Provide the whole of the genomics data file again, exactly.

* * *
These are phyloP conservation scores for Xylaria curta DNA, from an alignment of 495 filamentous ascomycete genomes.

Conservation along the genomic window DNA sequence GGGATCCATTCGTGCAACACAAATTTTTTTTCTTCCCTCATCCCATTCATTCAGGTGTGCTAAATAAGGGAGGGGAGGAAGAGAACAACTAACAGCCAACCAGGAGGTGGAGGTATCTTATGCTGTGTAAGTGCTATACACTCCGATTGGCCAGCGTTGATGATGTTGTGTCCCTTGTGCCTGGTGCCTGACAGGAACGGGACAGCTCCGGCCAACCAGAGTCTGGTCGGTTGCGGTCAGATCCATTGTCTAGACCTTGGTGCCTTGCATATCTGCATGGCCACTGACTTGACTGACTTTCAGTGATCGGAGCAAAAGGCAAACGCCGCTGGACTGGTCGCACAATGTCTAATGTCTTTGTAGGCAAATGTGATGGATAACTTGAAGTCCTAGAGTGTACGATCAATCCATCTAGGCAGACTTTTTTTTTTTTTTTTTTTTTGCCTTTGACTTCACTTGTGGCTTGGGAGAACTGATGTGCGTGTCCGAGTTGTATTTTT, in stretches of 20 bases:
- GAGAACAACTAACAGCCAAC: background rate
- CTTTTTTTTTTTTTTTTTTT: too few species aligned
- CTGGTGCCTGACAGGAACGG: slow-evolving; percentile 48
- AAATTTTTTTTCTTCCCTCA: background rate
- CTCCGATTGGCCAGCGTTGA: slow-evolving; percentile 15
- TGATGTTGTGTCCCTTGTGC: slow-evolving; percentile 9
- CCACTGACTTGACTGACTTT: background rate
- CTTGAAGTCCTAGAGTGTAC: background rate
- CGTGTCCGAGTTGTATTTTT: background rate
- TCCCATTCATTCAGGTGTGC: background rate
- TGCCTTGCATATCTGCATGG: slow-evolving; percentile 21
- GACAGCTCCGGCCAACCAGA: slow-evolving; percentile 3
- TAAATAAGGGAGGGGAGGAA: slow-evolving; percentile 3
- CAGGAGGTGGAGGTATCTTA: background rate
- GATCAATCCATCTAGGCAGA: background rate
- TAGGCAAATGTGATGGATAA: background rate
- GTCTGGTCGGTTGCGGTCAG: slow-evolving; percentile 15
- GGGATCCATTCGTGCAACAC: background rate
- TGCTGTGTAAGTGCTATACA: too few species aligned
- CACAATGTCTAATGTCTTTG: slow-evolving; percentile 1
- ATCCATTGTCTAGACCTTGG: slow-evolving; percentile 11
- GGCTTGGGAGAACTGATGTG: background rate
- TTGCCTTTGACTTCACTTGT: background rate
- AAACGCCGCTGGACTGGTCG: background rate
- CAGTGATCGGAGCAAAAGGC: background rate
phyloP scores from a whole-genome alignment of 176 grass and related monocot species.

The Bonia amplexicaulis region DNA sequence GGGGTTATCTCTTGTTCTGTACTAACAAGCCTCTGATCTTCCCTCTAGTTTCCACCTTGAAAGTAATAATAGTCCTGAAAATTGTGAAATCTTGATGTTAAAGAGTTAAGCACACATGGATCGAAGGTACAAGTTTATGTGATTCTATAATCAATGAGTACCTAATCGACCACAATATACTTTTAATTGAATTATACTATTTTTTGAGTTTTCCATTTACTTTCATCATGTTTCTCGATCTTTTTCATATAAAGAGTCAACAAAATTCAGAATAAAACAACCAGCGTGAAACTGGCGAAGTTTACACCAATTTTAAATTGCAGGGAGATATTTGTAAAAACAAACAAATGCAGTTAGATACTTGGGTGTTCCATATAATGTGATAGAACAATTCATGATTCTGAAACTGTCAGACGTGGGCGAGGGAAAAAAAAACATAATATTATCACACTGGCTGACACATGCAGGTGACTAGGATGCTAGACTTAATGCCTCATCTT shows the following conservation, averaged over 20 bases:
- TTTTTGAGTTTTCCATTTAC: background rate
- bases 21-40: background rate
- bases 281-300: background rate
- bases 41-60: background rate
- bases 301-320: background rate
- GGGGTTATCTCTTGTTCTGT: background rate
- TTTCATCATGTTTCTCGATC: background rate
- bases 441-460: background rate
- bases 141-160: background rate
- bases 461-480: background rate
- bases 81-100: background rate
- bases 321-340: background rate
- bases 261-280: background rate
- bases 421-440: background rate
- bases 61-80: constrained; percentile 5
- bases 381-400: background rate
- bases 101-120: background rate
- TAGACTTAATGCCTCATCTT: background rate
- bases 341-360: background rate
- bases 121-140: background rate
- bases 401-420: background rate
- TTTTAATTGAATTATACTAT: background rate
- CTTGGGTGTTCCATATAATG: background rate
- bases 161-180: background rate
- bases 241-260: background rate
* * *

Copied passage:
These are phyloP conservation scores for Xylaria curta DNA, from an alignment of 495 filamentous ascomycete genomes.

Conservation along the genomic window DNA sequence GGGATCCATTCGTGCAACACAAATTTTTTTTCTTCCCTCATCCCATTCATTCAGGTGTGCTAAATAAGGGAGGGGAGGAAGAGAACAACTAACAGCCAACCAGGAGGTGGAGGTATCTTATGCTGTGTAAGTGCTATACACTCCGATTGGCCAGCGTTGATGATGTTGTGTCCCTTGTGCCTGGTGCCTGACAGGAACGGGACAGCTCCGGCCAACCAGAGTCTGGTCGGTTGCGGTCAGATCCATTGTCTAGACCTTGGTGCCTTGCATATCTGCATGGCCACTGACTTGACTGACTTTCAGTGATCGGAGCAAAAGGCAAACGCCGCTGGACTGGTCGCACAATGTCTAATGTCTTTGTAGGCAAATGTGATGGATAACTTGAAGTCCTAGAGTGTACGATCAATCCATCTAGGCAGACTTTTTTTTTTTTTTTTTTTTTGCCTTTGACTTCACTTGTGGCTTGGGAGAACTGATGTGCGTGTCCGAGTTGTATTTTT, in stretches of 20 bases:
- GAGAACAACTAACAGCCAAC: background rate
- CTTTTTTTTTTTTTTTTTTT: too few species aligned
- CTGGTGCCTGACAGGAACGG: slow-evolving; percentile 48
- AAATTTTTTTTCTTCCCTCA: background rate
- CTCCGATTGGCCAGCGTTGA: slow-evolving; percentile 15
- TGATGTTGTGTCCCTTGTGC: slow-evolving; percentile 9
- CCACTGACTTGACTGACTTT: background rate
- CTTGAAGTCCTAGAGTGTAC: background rate
- CGTGTCCGAGTTGTATTTTT: background rate
- TCCCATTCATTCAGGTGTGC: background rate
- TGCCTTGCATATCTGCATGG: slow-evolving; percentile 21
- GACAGCTCCGGCCAACCAGA: slow-evolving; percentile 3
- TAAATAAGGGAGGGGAGGAA: slow-evolving; percentile 3
- CAGGAGGTGGAGGTATCTTA: background rate
- GATCAATCCATCTAGGCAGA: background rate
- TAGGCAAATGTGATGGATAA: background rate
- GTCTGGTCGGTTGCGGTCAG: slow-evolving; percentile 15
- GGGATCCATTCGTGCAACAC: background rate
- TGCTGTGTAAGTGCTATACA: too few species aligned
- CACAATGTCTAATGTCTTTG: slow-evolving; percentile 1
- ATCCATTGTCTAGACCTTGG: slow-evolving; percentile 11
- GGCTTGGGAGAACTGATGTG: background rate
- TTGCCTTTGACTTCACTTGT: background rate
- AAACGCCGCTGGACTGGTCG: background rate
- CAGTGATCGGAGCAAAAGGC: background rate
phyloP scores from a whole-genome alignment of 176 grass and related monocot species.

The Bonia amplexicaulis region DNA sequence GGGGTTATCTCTTGTTCTGTACTAACAAGCCTCTGATCTTCCCTCTAGTTTCCACCTTGAAAGTAATAATAGTCCTGAAAATTGTGAAATCTTGATGTTAAAGAGTTAAGCACACATGGATCGAAGGTACAAGTTTATGTGATTCTATAATCAATGAGTACCTAATCGACCACAATATACTTTTAATTGAATTATACTATTTTTTGAGTTTTCCATTTACTTTCATCATGTTTCTCGATCTTTTTCATATAAAGAGTCAACAAAATTCAGAATAAAACAACCAGCGTGAAACTGGCGAAGTTTACACCAATTTTAAATTGCAGGGAGATATTTGTAAAAACAAACAAATGCAGTTAGATACTTGGGTGTTCCATATAATGTGATAGAACAATTCATGATTCTGAAACTGTCAGACGTGGGCGAGGGAAAAAAAAACATAATATTATCACACTGGCTGACACATGCAGGTGACTAGGATGCTAGACTTAATGCCTCATCTT shows the following conservation, averaged over 20 bases:
- TTTTTGAGTTTTCCATTTAC: background rate
- bases 21-40: background rate
- bases 281-300: background rate
- bases 41-60: background rate
- bases 301-320: background rate
- GGGGTTATCTCTTGTTCTGT: background rate
- TTTCATCATGTTTCTCGATC: background rate
- bases 441-460: background rate
- bases 141-160: background rate
- bases 461-480: background rate
- bases 81-100: background rate
- bases 321-340: background rate
- bases 261-280: background rate
- bases 421-440: background rate
- bases 61-80: constrained; percentile 5
- bases 381-400: background rate
- bases 101-120: background rate
- TAGACTTAATGCCTCATCTT: background rate
- bases 341-360: background rate
- bases 121-140: background rate
- bases 401-420: background rate
- TTTTAATTGAATTATACTAT: background rate
- CTTGGGTGTTCCATATAATG: background rate
- bases 161-180: background rate
- bases 241-260: background rate